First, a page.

I realized the importance of aligning my developmental stage with my role and goals. As a learning practitioner, it was clear to me that unless I became able to make sense of my own way of being and acting at a level essential for enabling others to transform, I would not be acting with a high degree of integrity. Nor would I be effective.

    What provoked the realization that I was stuck in a level of mindset that was not going to serve me was my encounter with one of the leaders of consultancy that I was seeking to join.

    My Pivotal Moment

    Soft skills, growth, development concept

    During an interview, the company director asked me, “What are your strengths?” Proudly, I responded, “According to my StrengthsFinder, my strengths are Activator, Communication, Connectedness, Woo, and Positivity.” I believed I was showcasing my expertise. However, my ego took a hit when the director responded, “I don’t want you to define yourself by an instrument. I want to know your essence, who you are.”

    My Transformation Journey

    Growth, development, self-transformation concept

    Despite the rocky start, I was hired. At the beginning of our professional relationship, the director played the bad cop, challenging my tendency to act as the subject matter expert. He aimed to unveil my authentic self, and this feedback served as a wake-up call for me to reflect on who I truly was.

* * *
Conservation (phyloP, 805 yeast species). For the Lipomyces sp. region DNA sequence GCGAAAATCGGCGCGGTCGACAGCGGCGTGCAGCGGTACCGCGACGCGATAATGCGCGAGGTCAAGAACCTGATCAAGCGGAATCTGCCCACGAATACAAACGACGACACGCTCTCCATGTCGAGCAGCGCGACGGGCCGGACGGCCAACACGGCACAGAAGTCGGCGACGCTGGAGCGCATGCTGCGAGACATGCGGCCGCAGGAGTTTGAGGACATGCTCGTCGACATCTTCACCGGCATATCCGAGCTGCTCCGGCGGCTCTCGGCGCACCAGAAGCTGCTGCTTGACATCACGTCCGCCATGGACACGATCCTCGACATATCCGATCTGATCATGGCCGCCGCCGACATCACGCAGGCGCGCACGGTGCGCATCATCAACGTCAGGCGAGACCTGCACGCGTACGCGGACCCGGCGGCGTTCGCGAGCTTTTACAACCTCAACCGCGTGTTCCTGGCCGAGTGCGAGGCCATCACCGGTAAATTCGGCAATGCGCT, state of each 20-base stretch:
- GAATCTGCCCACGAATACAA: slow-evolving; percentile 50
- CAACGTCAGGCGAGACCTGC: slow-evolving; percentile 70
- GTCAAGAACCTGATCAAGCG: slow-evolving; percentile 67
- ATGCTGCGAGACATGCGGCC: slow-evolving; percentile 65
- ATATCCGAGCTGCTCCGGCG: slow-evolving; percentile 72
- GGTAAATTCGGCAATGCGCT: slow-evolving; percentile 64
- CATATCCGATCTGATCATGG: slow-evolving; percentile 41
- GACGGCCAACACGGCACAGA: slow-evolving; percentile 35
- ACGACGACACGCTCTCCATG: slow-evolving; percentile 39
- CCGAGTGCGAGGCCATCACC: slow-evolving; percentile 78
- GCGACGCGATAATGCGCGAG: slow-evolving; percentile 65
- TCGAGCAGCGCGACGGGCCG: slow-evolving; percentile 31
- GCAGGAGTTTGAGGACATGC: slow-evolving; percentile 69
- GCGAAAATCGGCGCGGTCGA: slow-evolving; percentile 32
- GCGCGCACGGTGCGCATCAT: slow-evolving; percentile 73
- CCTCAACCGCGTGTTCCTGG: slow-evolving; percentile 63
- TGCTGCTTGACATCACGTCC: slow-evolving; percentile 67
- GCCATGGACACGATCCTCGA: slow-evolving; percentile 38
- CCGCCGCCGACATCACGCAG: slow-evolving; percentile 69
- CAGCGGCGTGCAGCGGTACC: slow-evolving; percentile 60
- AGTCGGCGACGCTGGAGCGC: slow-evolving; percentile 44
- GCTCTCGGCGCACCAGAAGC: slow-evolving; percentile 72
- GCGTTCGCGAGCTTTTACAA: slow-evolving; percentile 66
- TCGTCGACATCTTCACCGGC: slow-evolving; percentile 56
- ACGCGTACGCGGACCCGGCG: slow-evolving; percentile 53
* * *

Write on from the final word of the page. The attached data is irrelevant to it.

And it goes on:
At this point, I needed a framework that I could understand that would help me find my way to what many call a “later stage of meaning-making.” Enter Robert Kegan’s five stages of adult development, a framework that, despite my conceptual understanding, revealed a disparity between my self-assessment and reality. Believing I was at a stage referred to as Self-Authoring Mind focused on what I could create of value according to my own standards, I discovered I was operating from the perspective of Socialized Mind, which draws self-esteem and orientation based on how others would judge me.

    I engaged the support of an executive coach, driven by my eagerness to learn, enabling a breakthrough that helped me transition from a Socialized Mind to Self-Authoring Mind. I was able to free myself from always needing to know the answers, to be more comfortable with the ambiguity of not knowing, and to be more collaboratively accepting of others’ perspectives.

    Power Of Coaching In My Journey

    Coaching, mentoring, guidance concept